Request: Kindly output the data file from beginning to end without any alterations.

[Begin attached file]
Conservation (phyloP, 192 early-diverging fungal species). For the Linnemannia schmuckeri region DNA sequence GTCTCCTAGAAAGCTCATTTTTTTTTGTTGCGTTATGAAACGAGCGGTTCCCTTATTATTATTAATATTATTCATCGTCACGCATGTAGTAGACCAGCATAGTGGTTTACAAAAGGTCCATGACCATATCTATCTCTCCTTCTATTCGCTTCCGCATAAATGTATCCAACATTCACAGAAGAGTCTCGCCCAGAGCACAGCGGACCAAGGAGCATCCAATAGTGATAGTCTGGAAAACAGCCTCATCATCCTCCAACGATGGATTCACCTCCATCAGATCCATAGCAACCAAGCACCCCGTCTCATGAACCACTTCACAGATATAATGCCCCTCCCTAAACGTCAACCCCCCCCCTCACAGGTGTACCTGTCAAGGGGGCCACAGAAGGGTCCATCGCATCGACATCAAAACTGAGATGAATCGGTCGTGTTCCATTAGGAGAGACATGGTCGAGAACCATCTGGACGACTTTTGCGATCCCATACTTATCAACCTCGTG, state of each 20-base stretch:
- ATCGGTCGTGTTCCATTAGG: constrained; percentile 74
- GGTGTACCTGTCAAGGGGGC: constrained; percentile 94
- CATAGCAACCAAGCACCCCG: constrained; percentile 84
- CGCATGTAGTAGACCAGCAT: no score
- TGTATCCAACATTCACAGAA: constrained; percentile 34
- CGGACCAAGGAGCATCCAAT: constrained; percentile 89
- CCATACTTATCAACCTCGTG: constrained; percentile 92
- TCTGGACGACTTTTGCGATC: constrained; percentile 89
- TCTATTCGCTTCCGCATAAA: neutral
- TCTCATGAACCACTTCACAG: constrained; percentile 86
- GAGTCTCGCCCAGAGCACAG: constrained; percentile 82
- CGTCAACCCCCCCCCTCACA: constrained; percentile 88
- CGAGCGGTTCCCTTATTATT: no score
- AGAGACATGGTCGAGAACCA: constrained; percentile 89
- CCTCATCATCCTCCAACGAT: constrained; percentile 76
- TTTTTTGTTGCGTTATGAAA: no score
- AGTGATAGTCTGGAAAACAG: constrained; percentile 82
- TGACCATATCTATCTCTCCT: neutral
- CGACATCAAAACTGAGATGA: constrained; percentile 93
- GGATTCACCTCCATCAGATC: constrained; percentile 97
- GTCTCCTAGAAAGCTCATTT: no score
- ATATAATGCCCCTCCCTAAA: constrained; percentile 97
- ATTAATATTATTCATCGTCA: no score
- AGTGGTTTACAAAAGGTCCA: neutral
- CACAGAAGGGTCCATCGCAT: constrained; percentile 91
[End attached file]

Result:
Conservation (phyloP, 192 early-diverging fungal species). For the Linnemannia schmuckeri region DNA sequence GTCTCCTAGAAAGCTCATTTTTTTTTGTTGCGTTATGAAACGAGCGGTTCCCTTATTATTATTAATATTATTCATCGTCACGCATGTAGTAGACCAGCATAGTGGTTTACAAAAGGTCCATGACCATATCTATCTCTCCTTCTATTCGCTTCCGCATAAATGTATCCAACATTCACAGAAGAGTCTCGCCCAGAGCACAGCGGACCAAGGAGCATCCAATAGTGATAGTCTGGAAAACAGCCTCATCATCCTCCAACGATGGATTCACCTCCATCAGATCCATAGCAACCAAGCACCCCGTCTCATGAACCACTTCACAGATATAATGCCCCTCCCTAAACGTCAACCCCCCCCCTCACAGGTGTACCTGTCAAGGGGGCCACAGAAGGGTCCATCGCATCGACATCAAAACTGAGATGAATCGGTCGTGTTCCATTAGGAGAGACATGGTCGAGAACCATCTGGACGACTTTTGCGATCCCATACTTATCAACCTCGTG, state of each 20-base stretch:
- ATCGGTCGTGTTCCATTAGG: constrained; percentile 74
- GGTGTACCTGTCAAGGGGGC: constrained; percentile 94
- CATAGCAACCAAGCACCCCG: constrained; percentile 84
- CGCATGTAGTAGACCAGCAT: no score
- TGTATCCAACATTCACAGAA: constrained; percentile 34
- CGGACCAAGGAGCATCCAAT: constrained; percentile 89
- CCATACTTATCAACCTCGTG: constrained; percentile 92
- TCTGGACGACTTTTGCGATC: constrained; percentile 89
- TCTATTCGCTTCCGCATAAA: neutral
- TCTCATGAACCACTTCACAG: constrained; percentile 86
- GAGTCTCGCCCAGAGCACAG: constrained; percentile 82
- CGTCAACCCCCCCCCTCACA: constrained; percentile 88
- CGAGCGGTTCCCTTATTATT: no score
- AGAGACATGGTCGAGAACCA: constrained; percentile 89
- CCTCATCATCCTCCAACGAT: constrained; percentile 76
- TTTTTTGTTGCGTTATGAAA: no score
- AGTGATAGTCTGGAAAACAG: constrained; percentile 82
- TGACCATATCTATCTCTCCT: neutral
- CGACATCAAAACTGAGATGA: constrained; percentile 93
- GGATTCACCTCCATCAGATC: constrained; percentile 97
- GTCTCCTAGAAAGCTCATTT: no score
- ATATAATGCCCCTCCCTAAA: constrained; percentile 97
- ATTAATATTATTCATCGTCA: no score
- AGTGGTTTACAAAAGGTCCA: neutral
- CACAGAAGGGTCCATCGCAT: constrained; percentile 91